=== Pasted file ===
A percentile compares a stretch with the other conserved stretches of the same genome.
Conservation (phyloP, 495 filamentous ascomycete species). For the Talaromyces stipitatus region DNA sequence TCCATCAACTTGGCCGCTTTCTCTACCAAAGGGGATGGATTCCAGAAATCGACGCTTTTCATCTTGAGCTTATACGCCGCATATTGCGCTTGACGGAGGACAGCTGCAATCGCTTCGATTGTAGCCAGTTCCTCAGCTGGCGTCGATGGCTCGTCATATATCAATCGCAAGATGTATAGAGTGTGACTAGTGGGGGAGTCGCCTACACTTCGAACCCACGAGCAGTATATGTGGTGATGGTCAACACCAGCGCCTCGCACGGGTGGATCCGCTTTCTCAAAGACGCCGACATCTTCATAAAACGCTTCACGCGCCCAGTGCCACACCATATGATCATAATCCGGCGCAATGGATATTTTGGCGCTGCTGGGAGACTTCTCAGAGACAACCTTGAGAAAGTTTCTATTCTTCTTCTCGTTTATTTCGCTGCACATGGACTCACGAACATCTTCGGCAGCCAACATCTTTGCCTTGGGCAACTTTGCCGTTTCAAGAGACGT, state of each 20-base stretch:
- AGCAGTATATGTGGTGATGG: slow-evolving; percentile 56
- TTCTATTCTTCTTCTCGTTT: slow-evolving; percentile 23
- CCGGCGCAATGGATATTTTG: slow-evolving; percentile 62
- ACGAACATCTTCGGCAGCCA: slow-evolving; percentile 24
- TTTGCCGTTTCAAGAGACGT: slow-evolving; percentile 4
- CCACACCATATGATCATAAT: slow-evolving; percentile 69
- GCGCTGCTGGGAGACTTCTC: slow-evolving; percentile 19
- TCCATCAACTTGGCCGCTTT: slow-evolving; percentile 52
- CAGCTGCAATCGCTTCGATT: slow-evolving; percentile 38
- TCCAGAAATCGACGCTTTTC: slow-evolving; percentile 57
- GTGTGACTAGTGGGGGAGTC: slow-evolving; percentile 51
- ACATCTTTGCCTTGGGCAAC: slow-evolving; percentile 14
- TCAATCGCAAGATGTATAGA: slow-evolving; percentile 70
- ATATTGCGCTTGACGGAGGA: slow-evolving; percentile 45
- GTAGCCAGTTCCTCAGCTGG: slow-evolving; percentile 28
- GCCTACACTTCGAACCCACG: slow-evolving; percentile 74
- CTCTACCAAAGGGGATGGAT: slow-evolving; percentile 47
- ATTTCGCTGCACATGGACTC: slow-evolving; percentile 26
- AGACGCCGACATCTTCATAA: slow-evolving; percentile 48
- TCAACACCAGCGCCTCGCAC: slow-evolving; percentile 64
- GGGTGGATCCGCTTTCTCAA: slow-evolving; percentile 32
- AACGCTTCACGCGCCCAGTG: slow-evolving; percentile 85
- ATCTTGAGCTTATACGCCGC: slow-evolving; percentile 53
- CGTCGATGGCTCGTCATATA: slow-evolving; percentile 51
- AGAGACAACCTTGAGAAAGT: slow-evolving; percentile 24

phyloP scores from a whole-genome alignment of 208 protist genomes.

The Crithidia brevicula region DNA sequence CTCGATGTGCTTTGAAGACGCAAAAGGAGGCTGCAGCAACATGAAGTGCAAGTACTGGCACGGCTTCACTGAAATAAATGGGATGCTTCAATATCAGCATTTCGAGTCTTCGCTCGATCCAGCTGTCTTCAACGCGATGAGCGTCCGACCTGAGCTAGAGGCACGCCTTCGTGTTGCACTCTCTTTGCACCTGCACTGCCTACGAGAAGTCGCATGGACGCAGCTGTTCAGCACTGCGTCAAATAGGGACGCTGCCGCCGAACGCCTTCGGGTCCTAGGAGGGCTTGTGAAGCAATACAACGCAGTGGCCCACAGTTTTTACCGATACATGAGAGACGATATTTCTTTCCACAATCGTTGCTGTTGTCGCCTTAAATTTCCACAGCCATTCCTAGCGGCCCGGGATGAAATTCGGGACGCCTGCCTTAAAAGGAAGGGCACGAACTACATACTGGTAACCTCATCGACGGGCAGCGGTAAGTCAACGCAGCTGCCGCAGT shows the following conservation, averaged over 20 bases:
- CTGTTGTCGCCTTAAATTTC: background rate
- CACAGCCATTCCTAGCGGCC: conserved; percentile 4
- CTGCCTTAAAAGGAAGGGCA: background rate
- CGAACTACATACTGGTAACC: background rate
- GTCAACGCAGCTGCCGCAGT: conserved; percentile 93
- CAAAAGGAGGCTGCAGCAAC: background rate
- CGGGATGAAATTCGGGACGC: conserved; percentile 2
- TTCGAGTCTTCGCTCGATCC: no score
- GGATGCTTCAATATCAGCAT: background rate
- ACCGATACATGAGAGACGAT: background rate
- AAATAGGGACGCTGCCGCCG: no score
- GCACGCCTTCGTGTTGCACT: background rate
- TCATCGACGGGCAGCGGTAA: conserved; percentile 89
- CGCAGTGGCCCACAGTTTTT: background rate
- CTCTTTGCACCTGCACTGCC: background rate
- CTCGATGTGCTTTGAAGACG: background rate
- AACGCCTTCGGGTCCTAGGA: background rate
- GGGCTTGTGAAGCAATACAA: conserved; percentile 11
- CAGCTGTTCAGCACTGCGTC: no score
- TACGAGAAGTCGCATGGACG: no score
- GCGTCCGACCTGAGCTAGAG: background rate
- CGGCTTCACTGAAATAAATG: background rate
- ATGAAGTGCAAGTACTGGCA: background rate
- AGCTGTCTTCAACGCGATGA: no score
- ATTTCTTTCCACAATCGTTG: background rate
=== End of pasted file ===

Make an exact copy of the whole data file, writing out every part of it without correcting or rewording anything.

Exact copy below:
A percentile compares a stretch with the other conserved stretches of the same genome.
Conservation (phyloP, 495 filamentous ascomycete species). For the Talaromyces stipitatus region DNA sequence TCCATCAACTTGGCCGCTTTCTCTACCAAAGGGGATGGATTCCAGAAATCGACGCTTTTCATCTTGAGCTTATACGCCGCATATTGCGCTTGACGGAGGACAGCTGCAATCGCTTCGATTGTAGCCAGTTCCTCAGCTGGCGTCGATGGCTCGTCATATATCAATCGCAAGATGTATAGAGTGTGACTAGTGGGGGAGTCGCCTACACTTCGAACCCACGAGCAGTATATGTGGTGATGGTCAACACCAGCGCCTCGCACGGGTGGATCCGCTTTCTCAAAGACGCCGACATCTTCATAAAACGCTTCACGCGCCCAGTGCCACACCATATGATCATAATCCGGCGCAATGGATATTTTGGCGCTGCTGGGAGACTTCTCAGAGACAACCTTGAGAAAGTTTCTATTCTTCTTCTCGTTTATTTCGCTGCACATGGACTCACGAACATCTTCGGCAGCCAACATCTTTGCCTTGGGCAACTTTGCCGTTTCAAGAGACGT, state of each 20-base stretch:
- AGCAGTATATGTGGTGATGG: slow-evolving; percentile 56
- TTCTATTCTTCTTCTCGTTT: slow-evolving; percentile 23
- CCGGCGCAATGGATATTTTG: slow-evolving; percentile 62
- ACGAACATCTTCGGCAGCCA: slow-evolving; percentile 24
- TTTGCCGTTTCAAGAGACGT: slow-evolving; percentile 4
- CCACACCATATGATCATAAT: slow-evolving; percentile 69
- GCGCTGCTGGGAGACTTCTC: slow-evolving; percentile 19
- TCCATCAACTTGGCCGCTTT: slow-evolving; percentile 52
- CAGCTGCAATCGCTTCGATT: slow-evolving; percentile 38
- TCCAGAAATCGACGCTTTTC: slow-evolving; percentile 57
- GTGTGACTAGTGGGGGAGTC: slow-evolving; percentile 51
- ACATCTTTGCCTTGGGCAAC: slow-evolving; percentile 14
- TCAATCGCAAGATGTATAGA: slow-evolving; percentile 70
- ATATTGCGCTTGACGGAGGA: slow-evolving; percentile 45
- GTAGCCAGTTCCTCAGCTGG: slow-evolving; percentile 28
- GCCTACACTTCGAACCCACG: slow-evolving; percentile 74
- CTCTACCAAAGGGGATGGAT: slow-evolving; percentile 47
- ATTTCGCTGCACATGGACTC: slow-evolving; percentile 26
- AGACGCCGACATCTTCATAA: slow-evolving; percentile 48
- TCAACACCAGCGCCTCGCAC: slow-evolving; percentile 64
- GGGTGGATCCGCTTTCTCAA: slow-evolving; percentile 32
- AACGCTTCACGCGCCCAGTG: slow-evolving; percentile 85
- ATCTTGAGCTTATACGCCGC: slow-evolving; percentile 53
- CGTCGATGGCTCGTCATATA: slow-evolving; percentile 51
- AGAGACAACCTTGAGAAAGT: slow-evolving; percentile 24

phyloP scores from a whole-genome alignment of 208 protist genomes.

The Crithidia brevicula region DNA sequence CTCGATGTGCTTTGAAGACGCAAAAGGAGGCTGCAGCAACATGAAGTGCAAGTACTGGCACGGCTTCACTGAAATAAATGGGATGCTTCAATATCAGCATTTCGAGTCTTCGCTCGATCCAGCTGTCTTCAACGCGATGAGCGTCCGACCTGAGCTAGAGGCACGCCTTCGTGTTGCACTCTCTTTGCACCTGCACTGCCTACGAGAAGTCGCATGGACGCAGCTGTTCAGCACTGCGTCAAATAGGGACGCTGCCGCCGAACGCCTTCGGGTCCTAGGAGGGCTTGTGAAGCAATACAACGCAGTGGCCCACAGTTTTTACCGATACATGAGAGACGATATTTCTTTCCACAATCGTTGCTGTTGTCGCCTTAAATTTCCACAGCCATTCCTAGCGGCCCGGGATGAAATTCGGGACGCCTGCCTTAAAAGGAAGGGCACGAACTACATACTGGTAACCTCATCGACGGGCAGCGGTAAGTCAACGCAGCTGCCGCAGT shows the following conservation, averaged over 20 bases:
- CTGTTGTCGCCTTAAATTTC: background rate
- CACAGCCATTCCTAGCGGCC: conserved; percentile 4
- CTGCCTTAAAAGGAAGGGCA: background rate
- CGAACTACATACTGGTAACC: background rate
- GTCAACGCAGCTGCCGCAGT: conserved; percentile 93
- CAAAAGGAGGCTGCAGCAAC: background rate
- CGGGATGAAATTCGGGACGC: conserved; percentile 2
- TTCGAGTCTTCGCTCGATCC: no score
- GGATGCTTCAATATCAGCAT: background rate
- ACCGATACATGAGAGACGAT: background rate
- AAATAGGGACGCTGCCGCCG: no score
- GCACGCCTTCGTGTTGCACT: background rate
- TCATCGACGGGCAGCGGTAA: conserved; percentile 89
- CGCAGTGGCCCACAGTTTTT: background rate
- CTCTTTGCACCTGCACTGCC: background rate
- CTCGATGTGCTTTGAAGACG: background rate
- AACGCCTTCGGGTCCTAGGA: background rate
- GGGCTTGTGAAGCAATACAA: conserved; percentile 11
- CAGCTGTTCAGCACTGCGTC: no score
- TACGAGAAGTCGCATGGACG: no score
- GCGTCCGACCTGAGCTAGAG: background rate
- CGGCTTCACTGAAATAAATG: background rate
- ATGAAGTGCAAGTACTGGCA: background rate
- AGCTGTCTTCAACGCGATGA: no score
- ATTTCTTTCCACAATCGTTG: background rate